Dr. Colaço shares her own Dzanti-aging skincare regimen below. Although the products you choose for your skin may differ, you’ll find that her basic skincare process and suggestions apply to almost everyone.
There are so many factors that can affect your skin – diet, exercise, hydration, and cleansing routine – to name a few. All skin types can benefit from an effective skincare regimen with quality items at modest prices. But with so many products available today, the beauty aisle can be overwhelming. Dr. Colaço shares her personal “anti-aging” skincare regimen below. Her basic skincare regimen and suggestions apply to almost everyone, and can help create a beautiful, glowing, more confident YOU!
Start with a gentle, soap-free cleanser to remove dirt, grease, and dead skin cells from your skin and pores without stripping your natural oils. Use an exfoliating brush (ex. Clarisonic©) at least once or twice a week (or more often if it does not irritate your skin) to deeply cleanse and prepare your skin for better absorption of active products, clear clogged pores, and improve skin tone.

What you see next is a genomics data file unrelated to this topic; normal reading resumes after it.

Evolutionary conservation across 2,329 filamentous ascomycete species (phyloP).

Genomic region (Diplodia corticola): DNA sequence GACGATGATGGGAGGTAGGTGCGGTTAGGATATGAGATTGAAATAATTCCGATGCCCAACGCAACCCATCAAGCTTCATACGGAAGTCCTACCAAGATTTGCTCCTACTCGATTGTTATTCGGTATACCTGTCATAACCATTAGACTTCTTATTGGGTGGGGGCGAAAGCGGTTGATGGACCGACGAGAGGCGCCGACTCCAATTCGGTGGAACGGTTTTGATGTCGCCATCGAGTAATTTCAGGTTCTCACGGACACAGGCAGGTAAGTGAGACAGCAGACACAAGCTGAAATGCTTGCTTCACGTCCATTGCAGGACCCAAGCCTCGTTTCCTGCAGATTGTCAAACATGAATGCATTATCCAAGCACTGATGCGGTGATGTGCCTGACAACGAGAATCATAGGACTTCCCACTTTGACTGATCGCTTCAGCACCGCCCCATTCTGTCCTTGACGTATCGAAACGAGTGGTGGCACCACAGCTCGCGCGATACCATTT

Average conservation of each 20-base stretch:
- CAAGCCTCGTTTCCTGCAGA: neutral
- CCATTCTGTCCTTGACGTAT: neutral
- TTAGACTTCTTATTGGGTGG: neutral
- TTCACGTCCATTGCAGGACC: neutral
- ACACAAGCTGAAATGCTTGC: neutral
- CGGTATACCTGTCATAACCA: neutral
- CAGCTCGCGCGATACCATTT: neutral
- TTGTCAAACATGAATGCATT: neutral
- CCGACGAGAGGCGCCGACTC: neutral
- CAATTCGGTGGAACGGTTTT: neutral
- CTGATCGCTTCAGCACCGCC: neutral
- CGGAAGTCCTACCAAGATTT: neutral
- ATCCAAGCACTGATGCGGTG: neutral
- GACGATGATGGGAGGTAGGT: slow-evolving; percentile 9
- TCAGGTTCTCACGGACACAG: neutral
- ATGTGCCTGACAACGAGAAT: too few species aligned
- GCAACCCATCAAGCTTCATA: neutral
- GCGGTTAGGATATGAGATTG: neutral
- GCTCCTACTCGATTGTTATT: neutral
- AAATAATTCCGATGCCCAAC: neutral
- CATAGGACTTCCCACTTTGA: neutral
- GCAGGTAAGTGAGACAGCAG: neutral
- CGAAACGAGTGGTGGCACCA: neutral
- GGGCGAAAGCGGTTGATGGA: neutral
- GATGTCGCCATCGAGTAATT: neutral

Vitamin C-based antioxidant serums are generally safe for all skin types and can protect your skin from damaging free radicals caused by UV exposure and improve wrinkles by enhancing collagen production. In order for a Vitamin C serum to be effective it must be formulated with pure L-ascorbic acid (vitamin C) at an acidic (2.0-3.5) pH and have a concentration between 10-20%.
Apply any prescribed topical medications (for example, creams for acne, rosacea, seborrhea, etc.) here.
All skin types can benefit from a good moisturizer. Choose a pure and simple hydrating product. For oily, acne-prone skin, look for an oil-free moisturizer or a “non-comedogenic,” moisturizer that does not clog pores and worsen acne. For dry skin, try a moisturizer that contains ceramides and/or hyaluronic acid. Ceramides are a crucial component of your skin’s barrier that lock moisture in the skin. Hyaluronic acid is a naturally occurring molecule that act as a sponge for dry skin cells, holding up to 1,000 times its weight in water!